How activists (school strikers and XR'ers) have shifted the policies of top-down politicians and officials

Shots from Marble Arch and Waterloo XR encampments, London

It’s been a good week for activism - particularly around climate disruption. And its ability, by making a focused spectacle of itself, of shifting the “policy window” in a planet-friendly direction. We’ll map them as they came to us, tweet by tweet.

Extinction Rebellion’s fortnight of action has been dominating the headlines on TV, radio and press in the UK. Their strategy of occupying and encamping at crucial points in city centres across the world, predominantly London, is having an electrifying effect - not least on senior politicians, officials and executives.

For example, see this tweets from the Labour shadow chancellor John MacDonnell, himself retweeting a statement by the Governor of the Bank of England, Mark Carney, who told fellow bankers they “couldn’t ignore climate change” (backed up by this report).

It’s quite a spectacle - neutral central banker according with socialist politician, both evidently in response to the wave of school strikes and Extinction Rebellion events.

Another sign of how the rolling waves of public protest, colorfully and peacefully pursued, is having its effect on the top level of politics, can be seen in the announcement this week by the Scottish Government’s First Minister, Nicola Sturgeon, that her administration is planning a “Scottish Green Deal”.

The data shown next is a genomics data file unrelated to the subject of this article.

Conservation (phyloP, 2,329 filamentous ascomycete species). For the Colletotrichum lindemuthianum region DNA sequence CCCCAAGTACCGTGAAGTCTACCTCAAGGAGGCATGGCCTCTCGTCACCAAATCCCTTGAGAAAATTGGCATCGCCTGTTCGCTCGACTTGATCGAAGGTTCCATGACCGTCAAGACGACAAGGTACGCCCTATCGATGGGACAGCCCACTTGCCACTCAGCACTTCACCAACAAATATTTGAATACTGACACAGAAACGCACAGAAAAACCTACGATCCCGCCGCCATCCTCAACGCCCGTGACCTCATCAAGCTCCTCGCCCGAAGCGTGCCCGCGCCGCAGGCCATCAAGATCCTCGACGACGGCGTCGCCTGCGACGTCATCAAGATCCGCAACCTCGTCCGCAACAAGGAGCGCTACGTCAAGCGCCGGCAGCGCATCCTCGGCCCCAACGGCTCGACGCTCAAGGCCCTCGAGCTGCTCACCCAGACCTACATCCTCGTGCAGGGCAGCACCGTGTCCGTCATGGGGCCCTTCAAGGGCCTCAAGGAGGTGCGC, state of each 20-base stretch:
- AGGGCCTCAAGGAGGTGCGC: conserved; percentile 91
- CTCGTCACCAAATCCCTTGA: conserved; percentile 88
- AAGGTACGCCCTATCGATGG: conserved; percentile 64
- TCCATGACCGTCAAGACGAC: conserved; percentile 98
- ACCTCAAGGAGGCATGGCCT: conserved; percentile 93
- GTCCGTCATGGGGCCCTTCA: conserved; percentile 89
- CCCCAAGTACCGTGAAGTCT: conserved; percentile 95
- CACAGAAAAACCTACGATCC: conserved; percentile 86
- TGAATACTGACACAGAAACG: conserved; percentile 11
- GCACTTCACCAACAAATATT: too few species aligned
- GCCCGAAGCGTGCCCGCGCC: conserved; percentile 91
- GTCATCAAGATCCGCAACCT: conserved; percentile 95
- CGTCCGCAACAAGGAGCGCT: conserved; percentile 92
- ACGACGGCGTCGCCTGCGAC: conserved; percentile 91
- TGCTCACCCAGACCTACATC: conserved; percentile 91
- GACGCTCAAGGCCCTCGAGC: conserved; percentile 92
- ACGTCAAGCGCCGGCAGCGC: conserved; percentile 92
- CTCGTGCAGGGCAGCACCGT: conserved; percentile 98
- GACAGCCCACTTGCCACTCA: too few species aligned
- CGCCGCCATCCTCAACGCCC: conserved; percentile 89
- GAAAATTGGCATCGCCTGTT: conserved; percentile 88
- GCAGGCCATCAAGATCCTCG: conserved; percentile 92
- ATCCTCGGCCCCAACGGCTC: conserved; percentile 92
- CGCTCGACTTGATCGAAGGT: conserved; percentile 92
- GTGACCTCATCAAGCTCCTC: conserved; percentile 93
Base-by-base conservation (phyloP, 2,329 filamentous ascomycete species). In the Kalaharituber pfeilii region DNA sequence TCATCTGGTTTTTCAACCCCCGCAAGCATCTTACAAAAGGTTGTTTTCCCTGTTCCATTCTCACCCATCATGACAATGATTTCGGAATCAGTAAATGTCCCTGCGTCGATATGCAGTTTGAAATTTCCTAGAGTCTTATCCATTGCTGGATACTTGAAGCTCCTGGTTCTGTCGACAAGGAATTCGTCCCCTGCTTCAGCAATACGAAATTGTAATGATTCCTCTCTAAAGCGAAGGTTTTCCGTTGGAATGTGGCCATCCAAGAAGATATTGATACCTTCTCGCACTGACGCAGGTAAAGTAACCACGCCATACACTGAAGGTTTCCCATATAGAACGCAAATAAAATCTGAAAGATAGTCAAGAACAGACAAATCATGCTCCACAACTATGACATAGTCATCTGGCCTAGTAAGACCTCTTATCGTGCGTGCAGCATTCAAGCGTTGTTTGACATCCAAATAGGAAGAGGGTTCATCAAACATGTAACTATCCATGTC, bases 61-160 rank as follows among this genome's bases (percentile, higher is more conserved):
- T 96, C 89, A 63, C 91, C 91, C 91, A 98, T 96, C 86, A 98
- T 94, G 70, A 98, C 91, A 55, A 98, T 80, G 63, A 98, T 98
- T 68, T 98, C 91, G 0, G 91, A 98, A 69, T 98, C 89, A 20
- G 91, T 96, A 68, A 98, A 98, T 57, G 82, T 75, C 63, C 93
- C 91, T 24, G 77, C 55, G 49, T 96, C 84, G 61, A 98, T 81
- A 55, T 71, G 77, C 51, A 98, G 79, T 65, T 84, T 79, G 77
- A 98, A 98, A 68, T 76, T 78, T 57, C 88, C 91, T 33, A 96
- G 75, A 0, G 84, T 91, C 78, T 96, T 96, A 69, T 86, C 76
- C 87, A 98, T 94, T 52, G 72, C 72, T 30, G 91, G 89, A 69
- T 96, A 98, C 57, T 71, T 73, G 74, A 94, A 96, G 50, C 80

Her announcement came at a conference of Scotland’s trades unions, and as you’ll see from the link to the left (produced by the Scottish news site Common Space) there’s been an instant contextualising by a vocal group of activists and interest groups.

But it’s hard to imagine that this hasn’t been a response at least to the wider context of green protests, although possibly particularly Alexandria Ocasio-Cortez’s advocacy in the US. The SNP has pressure on its green credentials, as it has historically looked to expand oil production in the North Sea as part of its ambitions for nation-state independence.

However, as the economics commentator (and part architect of the original Green New Deal) Richard Murphy has commented, the SNP may need a better economic model to serve that ideal - which doesn’t include oil revenues.